Again, if you’re working with children, if you’re running a domestic violence shelter . . . and a lot of donors don’t necessarily make the connection between what they’re seeing on TV and the local needs of a music organization. That’s why I used that example. You’re going to have to make that connection for them and talk about, “Now as much as ever, right here in our community, we have the same concerns.”

Steven:I love it. Yes, so maybe not separating the two. Maybe that’s a mistake they’re making is trying to separate the two issues. I love that. Very cool.

Terry:And I wish I had somebody to interact with on this just because I’d love some more juicy examples and I could be a little more specific. But, hopefully, you can see . . . many of you know way better than I would the connection, the correlation. Like the mental health, the strain. It’s not just people losing their homes, losing life but also just the emotional turmoil and the upset of the instability. I mean, there are pieces of what people are seeing on TV that are really, frankly, great moments to educate people about your issue even though it may not be happening in your town.

Steven:I love it. This next one, very similar questions that I kind of combined into one question. So, Terry, kind of taking the same task as the previous question, what if you’re 1,000 miles away and you’re completely not affected by it, but you still want to connect those needs? Is it still possible to connect your needs to the needs of an organization that is being affected by the natural disasters 1,000 miles away when there may be similar themes of maybe the mental strain or hunger or things like that? Is it the same strategy? Do you try to combine and maybe get that double-sided-pocket giving, I think was your term? I really liked that. Does the distance matter?

Terry: I don’t think distance needs to matter at all. We find this when we work with a number of groups that are not in the United States. We’re working with a bunch of different groups in Africa right now. And American donors might see what’s going on in Africa and think, “Well, boy, that’s so compelling. I need to give over there. And then, therefore, I’m going to give less in America.” Not so.

If the local charity can say to the donor those same issues, the same issues of trauma and abuse and neglect that so pull at your heartstrings in Africa are happening right here down the street, for example, and give specific stories, in a way, it’s sort of telling you what the donor’s hot button is, what the donor is really passionate about. And those are the donors that will dig into both pockets.

So, again, you’ve got to really be smart about connecting it. People may not think of domestic violence, for example, when they watch something about a hurricane. They might think, “Well, what does that have to do with domestic violence in my town?” So you’ve got to explain to them displacement, children, trauma, nightmares, fear, no security, no doors to be locked. I mean, the kinds of things you’re seeing on television are happening every day right here in our communities.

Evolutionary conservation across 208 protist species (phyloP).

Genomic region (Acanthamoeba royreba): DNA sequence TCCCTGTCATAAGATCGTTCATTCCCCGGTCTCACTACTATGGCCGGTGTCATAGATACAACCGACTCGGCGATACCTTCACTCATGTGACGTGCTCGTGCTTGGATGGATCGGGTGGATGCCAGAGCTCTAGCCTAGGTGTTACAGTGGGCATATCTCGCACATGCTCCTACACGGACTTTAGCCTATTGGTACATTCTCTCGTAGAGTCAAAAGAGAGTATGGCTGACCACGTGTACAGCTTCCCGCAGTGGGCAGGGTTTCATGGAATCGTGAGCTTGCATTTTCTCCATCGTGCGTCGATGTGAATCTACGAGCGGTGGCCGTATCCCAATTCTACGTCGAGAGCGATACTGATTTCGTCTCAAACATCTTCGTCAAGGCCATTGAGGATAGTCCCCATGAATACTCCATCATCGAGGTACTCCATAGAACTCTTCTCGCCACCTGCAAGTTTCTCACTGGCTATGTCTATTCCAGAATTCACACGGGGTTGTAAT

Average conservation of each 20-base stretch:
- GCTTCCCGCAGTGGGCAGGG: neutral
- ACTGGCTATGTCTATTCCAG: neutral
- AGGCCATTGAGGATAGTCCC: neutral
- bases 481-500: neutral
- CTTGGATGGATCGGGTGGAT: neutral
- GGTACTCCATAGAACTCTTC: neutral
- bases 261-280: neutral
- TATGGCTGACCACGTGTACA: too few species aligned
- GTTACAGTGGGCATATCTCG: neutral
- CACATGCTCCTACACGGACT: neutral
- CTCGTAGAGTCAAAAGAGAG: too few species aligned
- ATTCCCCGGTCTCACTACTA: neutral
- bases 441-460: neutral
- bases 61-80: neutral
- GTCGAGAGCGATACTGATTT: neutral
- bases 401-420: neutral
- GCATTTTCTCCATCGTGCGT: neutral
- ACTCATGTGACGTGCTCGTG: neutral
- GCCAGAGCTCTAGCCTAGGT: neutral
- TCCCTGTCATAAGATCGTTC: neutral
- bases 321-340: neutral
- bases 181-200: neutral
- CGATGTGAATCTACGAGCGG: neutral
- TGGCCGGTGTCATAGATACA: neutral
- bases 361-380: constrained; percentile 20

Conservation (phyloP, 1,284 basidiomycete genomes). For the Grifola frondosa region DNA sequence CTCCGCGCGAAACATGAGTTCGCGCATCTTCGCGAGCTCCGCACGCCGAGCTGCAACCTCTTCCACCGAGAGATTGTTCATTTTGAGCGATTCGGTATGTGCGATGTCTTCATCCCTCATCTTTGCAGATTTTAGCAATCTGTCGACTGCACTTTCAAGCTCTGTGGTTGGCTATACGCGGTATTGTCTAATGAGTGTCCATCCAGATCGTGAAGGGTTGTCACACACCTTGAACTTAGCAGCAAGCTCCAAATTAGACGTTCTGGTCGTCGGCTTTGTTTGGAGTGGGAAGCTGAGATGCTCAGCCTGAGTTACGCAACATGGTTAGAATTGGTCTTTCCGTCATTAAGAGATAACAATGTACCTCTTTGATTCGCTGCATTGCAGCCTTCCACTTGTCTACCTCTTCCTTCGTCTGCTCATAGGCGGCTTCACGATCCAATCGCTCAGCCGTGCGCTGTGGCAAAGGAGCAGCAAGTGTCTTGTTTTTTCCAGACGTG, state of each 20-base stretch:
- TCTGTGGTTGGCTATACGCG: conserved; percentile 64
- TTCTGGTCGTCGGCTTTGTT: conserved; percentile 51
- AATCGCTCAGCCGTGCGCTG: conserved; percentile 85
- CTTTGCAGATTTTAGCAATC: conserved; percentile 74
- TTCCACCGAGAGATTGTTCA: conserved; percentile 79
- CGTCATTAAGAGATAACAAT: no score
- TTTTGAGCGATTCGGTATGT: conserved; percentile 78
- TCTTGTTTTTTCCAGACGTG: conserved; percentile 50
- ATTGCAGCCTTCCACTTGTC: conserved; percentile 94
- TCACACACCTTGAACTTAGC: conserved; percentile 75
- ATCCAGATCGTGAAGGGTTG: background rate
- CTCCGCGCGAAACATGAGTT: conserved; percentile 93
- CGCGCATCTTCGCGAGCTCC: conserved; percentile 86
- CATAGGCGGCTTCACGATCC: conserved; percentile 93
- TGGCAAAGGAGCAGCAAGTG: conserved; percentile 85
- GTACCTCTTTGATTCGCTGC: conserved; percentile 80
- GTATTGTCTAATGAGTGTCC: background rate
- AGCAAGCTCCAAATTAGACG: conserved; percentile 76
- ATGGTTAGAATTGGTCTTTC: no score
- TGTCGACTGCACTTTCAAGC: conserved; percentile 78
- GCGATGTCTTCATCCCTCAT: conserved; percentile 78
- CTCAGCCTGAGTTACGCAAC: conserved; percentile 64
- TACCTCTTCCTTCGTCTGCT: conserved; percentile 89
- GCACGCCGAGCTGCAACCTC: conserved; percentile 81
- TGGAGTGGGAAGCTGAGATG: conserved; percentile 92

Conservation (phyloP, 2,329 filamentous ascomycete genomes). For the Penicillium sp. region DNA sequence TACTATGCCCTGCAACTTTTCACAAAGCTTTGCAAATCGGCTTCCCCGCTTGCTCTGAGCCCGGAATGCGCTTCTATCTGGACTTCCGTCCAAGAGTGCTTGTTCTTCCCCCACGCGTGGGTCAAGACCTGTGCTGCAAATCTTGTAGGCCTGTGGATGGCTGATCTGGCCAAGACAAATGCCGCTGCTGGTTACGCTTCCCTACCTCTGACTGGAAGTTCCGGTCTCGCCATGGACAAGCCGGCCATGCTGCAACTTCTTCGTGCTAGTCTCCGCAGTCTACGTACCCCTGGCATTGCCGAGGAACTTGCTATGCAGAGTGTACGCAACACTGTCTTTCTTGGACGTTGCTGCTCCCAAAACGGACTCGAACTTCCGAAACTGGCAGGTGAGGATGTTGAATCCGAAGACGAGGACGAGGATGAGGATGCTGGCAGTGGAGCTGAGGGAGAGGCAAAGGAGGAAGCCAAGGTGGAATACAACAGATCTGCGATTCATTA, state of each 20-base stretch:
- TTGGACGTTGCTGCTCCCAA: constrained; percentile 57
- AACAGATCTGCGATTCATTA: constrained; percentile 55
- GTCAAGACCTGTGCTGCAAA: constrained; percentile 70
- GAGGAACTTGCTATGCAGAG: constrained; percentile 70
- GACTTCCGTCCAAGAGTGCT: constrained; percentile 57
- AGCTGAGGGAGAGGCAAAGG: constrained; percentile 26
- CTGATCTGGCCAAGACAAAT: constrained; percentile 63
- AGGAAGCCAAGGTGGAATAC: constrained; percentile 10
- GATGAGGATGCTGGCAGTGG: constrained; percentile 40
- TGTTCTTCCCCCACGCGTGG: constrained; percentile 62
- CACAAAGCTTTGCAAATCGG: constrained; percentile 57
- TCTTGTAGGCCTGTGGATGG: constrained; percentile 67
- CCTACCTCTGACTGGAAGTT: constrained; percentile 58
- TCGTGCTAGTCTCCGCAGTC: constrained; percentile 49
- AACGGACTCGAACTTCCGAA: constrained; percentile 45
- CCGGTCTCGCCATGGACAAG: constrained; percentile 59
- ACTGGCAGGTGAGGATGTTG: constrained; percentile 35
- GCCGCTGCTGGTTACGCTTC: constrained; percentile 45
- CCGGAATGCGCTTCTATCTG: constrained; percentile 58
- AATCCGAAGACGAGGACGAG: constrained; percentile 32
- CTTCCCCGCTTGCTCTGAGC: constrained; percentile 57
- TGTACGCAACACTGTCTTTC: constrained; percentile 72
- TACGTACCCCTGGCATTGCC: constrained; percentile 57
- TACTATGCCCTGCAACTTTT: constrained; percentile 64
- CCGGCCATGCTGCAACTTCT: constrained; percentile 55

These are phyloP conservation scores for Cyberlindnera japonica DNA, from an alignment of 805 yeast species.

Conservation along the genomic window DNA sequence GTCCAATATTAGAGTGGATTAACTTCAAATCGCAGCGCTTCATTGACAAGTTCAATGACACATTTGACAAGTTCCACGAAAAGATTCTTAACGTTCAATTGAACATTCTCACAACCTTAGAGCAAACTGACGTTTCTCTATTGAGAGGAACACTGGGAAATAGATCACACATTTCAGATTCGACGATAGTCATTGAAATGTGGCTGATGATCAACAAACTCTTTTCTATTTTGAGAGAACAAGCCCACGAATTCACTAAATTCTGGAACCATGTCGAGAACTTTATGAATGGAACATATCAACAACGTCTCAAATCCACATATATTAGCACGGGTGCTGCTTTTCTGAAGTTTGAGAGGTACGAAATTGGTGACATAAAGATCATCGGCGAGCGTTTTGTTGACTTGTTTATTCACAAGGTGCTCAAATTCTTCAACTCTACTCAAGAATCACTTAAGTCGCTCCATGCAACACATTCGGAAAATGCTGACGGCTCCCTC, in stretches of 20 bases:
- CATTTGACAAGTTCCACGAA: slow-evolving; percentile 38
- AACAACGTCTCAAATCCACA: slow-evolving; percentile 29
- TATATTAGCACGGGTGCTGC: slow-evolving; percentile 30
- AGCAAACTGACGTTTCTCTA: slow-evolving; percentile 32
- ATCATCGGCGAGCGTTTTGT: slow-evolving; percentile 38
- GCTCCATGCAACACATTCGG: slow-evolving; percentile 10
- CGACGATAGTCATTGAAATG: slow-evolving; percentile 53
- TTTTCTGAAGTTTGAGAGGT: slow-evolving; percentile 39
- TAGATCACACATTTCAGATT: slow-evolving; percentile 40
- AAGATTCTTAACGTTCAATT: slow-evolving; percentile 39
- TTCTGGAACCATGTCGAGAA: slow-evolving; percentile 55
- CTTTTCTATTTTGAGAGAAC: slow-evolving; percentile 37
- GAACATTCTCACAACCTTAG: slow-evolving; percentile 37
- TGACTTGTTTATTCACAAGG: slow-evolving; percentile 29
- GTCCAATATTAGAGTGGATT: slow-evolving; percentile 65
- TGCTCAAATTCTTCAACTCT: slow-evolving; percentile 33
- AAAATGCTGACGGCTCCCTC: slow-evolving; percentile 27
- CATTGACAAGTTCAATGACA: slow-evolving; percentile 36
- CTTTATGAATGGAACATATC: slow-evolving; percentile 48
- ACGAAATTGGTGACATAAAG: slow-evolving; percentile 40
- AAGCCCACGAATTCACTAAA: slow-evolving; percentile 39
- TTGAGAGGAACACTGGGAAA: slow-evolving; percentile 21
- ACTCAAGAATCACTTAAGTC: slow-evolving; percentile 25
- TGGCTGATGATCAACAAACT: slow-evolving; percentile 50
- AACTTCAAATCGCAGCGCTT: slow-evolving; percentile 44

If anything, it’s an opportunity to play it up. And I don’t mean it in a manipulative way. And I certainly don’t mean it to distract from the people giving to the natural disasters. But it’s kind of a way for you to know if people are really concerned about what they’re seeing on television. Maybe this is a moment to connect them to what you’re doing and have them be more concerned about that.

Steven:Or be prepared.

Terry:Some question’s coming up about year-end giving, but I would certainly say in your year-end messaging, whether you overtly reference the hurricanes or just subtly make those connections for people, it’s important to do that right now.

Steven:And it seems like you could also make the case for, “Hey, we need to prepare so that this does not happen in our community or maybe that we are not affected as much as some of these other communities.” I think that could be a good way to tie it in as well.

Terry: Well, an example of that . . . okay. Go ahead.

Steven:I was going to say there was a question from Stephanie . . .

Terry:Go ahead.

Steven:There’s a comment here from Stephanie talking exactly about what we’re saying. She’s from a conservation organization and she has weather data from the 1800s that they use to sort of drum up support or concern over climate change. And there’s obviously a strong link from climate change to these storms so they’re able to make that connection really well. I really like that, Stephanie.

Terry: The example I was going to give, Steven, is we worked with the Red Cross for many years and Red Cross volunteers are trained to go wherever the disaster is. So even if you’re in Chicago, if a disaster’s in Texas, a lot of volunteers go down there. And I remember one of the chapters we were working with sent many groups of volunteers down to work on the disaster. And when they’d come back up, they were worried that these volunteers would just be telling everybody, “Send your money to Texas,” or wherever.

And they weren’t. It was taking away from what this local chapter did so they used it as an opportunity. They had a little evening session where all those volunteers came back and they talked about it. And they said what you just said, which is, “It scared the heck out of us that we are not prepared. If anything like that were to happen in our community, we are not equipped for that right here. Now more than ever, we understand why our local Red Cross needs our help.”